- In a preheated oven of 325 F degrees, place a large deep baking pan (larger than the loaf pan). Add enough water to fill up the large baking pan halfway full. Place the foil covered loaf pan with the custard and caramel in the center of the larger baking pan. This is called a water bath or ‘bain marie’ or else ‘bano maria’ way of cooking. This method is preferred if cooking with a caramel topping and a custard like this one.
- Bake in the 325 F degree oven for 55 minutes. Test the custard if it is done by inserting a thin knife in the center. If knife comes clean, it is done.
- Remove the flan from the oven and cool on the counter for an hour. Then refrigerate for at least 6 hours or overnight.
- To serve : Run a sharp knife around the sides of the flan to loosen up. Prepare a large rectangle sized platter (larger than the flan) and put it over the flan container. Hold the bottom of the flan container firmly with one hand. Hold the bottom of the platter well with the other hand. Turn over the flan on the platter. The syrup will run and flow around the custard. Slice in thin slivers to serve (each thin slice is packed with thousands of rich calories, so go easy).
- Prepare the pineapple topping: in a small skillet add two tablespoons of the leftover caramel that falls on the side of the flan after it has been turned. Over medium heat, brown the pineapple cubes in the caramel syrup for about two minutes. Then place the pineapple cubes on the top of the Pina Colada flan just before serving.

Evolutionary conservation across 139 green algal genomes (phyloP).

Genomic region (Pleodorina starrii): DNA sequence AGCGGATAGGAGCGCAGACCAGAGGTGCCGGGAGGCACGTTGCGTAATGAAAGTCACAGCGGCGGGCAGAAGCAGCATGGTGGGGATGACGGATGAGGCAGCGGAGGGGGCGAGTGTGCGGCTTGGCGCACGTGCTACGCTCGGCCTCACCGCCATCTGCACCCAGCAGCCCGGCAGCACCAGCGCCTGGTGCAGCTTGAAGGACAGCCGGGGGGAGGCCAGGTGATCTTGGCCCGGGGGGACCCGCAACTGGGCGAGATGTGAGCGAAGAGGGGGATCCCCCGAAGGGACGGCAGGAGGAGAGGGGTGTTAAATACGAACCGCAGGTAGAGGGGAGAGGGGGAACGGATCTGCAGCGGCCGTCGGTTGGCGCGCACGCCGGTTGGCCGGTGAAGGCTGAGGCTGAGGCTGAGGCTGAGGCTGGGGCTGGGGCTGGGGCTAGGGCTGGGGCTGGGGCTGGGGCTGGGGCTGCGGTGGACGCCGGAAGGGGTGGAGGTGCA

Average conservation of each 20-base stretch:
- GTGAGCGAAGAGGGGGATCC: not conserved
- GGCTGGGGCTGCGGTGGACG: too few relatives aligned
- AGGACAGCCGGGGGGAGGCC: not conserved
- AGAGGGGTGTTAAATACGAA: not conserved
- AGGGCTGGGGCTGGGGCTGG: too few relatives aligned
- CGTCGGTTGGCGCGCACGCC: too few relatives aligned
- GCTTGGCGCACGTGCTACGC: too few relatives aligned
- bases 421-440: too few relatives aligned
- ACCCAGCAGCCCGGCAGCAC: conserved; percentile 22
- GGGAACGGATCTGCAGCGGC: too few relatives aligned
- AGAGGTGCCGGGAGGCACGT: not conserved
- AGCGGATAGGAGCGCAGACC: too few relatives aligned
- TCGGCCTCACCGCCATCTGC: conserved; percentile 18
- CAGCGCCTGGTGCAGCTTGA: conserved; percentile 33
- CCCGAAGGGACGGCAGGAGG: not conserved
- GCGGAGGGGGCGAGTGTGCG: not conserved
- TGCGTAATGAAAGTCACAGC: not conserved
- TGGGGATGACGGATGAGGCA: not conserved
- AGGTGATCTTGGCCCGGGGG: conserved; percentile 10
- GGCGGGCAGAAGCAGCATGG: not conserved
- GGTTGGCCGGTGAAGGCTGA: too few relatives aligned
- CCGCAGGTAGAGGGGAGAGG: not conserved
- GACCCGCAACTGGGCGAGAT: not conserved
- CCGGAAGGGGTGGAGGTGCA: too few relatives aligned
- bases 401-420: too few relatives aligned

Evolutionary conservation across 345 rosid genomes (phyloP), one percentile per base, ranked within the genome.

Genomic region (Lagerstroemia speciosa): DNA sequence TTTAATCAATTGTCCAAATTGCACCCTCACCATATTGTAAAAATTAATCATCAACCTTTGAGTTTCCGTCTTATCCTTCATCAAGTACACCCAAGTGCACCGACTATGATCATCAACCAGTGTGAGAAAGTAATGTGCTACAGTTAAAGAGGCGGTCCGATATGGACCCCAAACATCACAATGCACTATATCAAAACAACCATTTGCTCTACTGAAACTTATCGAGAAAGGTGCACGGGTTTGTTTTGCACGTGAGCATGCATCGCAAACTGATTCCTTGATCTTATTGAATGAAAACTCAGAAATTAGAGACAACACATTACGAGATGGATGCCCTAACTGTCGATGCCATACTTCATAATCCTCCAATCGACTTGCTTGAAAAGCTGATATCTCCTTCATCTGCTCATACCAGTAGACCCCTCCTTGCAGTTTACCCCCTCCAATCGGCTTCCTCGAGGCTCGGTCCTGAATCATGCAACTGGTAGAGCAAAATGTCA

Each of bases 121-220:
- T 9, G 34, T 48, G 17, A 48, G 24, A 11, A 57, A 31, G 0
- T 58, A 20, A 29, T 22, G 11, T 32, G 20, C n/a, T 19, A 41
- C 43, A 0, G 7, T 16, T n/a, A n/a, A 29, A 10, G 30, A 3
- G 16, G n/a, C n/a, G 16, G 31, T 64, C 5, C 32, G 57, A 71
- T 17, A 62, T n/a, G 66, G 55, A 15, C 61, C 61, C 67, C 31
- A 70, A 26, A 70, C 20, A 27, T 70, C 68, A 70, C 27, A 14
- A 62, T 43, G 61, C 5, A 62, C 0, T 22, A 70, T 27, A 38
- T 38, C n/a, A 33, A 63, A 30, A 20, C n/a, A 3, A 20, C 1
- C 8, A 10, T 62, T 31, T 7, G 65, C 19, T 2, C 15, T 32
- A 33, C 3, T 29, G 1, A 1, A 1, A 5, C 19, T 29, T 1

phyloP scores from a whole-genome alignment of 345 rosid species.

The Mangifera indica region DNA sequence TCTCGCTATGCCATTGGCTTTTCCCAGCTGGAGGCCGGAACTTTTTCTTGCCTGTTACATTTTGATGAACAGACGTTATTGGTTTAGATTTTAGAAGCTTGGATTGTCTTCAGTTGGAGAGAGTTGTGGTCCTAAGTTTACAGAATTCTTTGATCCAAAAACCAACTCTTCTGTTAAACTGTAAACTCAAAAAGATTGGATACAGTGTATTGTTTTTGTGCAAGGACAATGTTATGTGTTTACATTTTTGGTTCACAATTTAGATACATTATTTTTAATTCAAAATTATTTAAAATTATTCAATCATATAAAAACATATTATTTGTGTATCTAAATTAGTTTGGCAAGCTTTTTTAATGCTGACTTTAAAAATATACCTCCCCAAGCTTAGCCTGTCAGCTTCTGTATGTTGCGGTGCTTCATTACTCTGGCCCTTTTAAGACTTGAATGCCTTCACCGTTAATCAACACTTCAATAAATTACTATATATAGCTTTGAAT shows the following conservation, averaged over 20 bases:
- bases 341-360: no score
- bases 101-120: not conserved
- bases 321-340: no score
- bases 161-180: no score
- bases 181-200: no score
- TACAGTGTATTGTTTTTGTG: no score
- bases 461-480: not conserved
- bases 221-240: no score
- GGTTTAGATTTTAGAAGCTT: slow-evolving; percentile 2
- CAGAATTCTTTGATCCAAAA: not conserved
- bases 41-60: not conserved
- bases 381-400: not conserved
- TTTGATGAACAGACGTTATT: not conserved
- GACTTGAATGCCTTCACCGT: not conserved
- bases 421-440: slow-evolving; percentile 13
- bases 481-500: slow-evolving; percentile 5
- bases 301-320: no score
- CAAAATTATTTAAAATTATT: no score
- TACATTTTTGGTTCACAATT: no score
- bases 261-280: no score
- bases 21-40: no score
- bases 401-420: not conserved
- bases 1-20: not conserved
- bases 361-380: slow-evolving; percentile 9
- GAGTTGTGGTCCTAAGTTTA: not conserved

- Serving suggestions: slice some Pina Colada flan and add it as a topping to a few scoops of vanilla ice cream.
- COOK'S COMMENTS: As an alternative cooking method, you can steam the foil-covered flan on a steamer over medium heat and boiling water for 55 minutes.
- Storage: Keep this Pina Colada flan refrigerated at all times till ready to serve.
- Photography credits: Thanks to Cristina Newhard for the coconut photos taken at Purple Yam NYC in Brooklyn, NY.
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Notes on Nutrition: The nutrition information provided is an estimate and will vary based on cooking methods and specific brands of ingredients used.
Did you like this recipe? I have more classic recipes inspired by my late mother’s cooking in my popular cookbook: My Mother’s Philippine Recipes. If you’re learning how to cook Filipino food or a fan of Philippine cuisine, buy my cookbooks and books on Amazon.com sold worldwide in paperback and Kindle format.
Hello, Friends! Please DO NOT LIFT OR PLAGIARIZE my original recipe, stories, photos or videos. All the images and content on this blog are COPYRIGHT PROTECTED and owned by my media company Besa-Quirino LLC. This means BY LAW you are NOT allowed to copy, scrape, lift, frame, plagiarize or use my photos, essays, stories and recipe content on your websites, books, films, television shows, videos, without my permission. If you wish to republish this recipe or content on media outlets mentioned above, please ASK MY PERMISSION, or re-write it in your own words and link back to my blog AsianInAmericaMag.com to give proper attribution. It is the legal thing to do. Thank you. Email me at [email protected]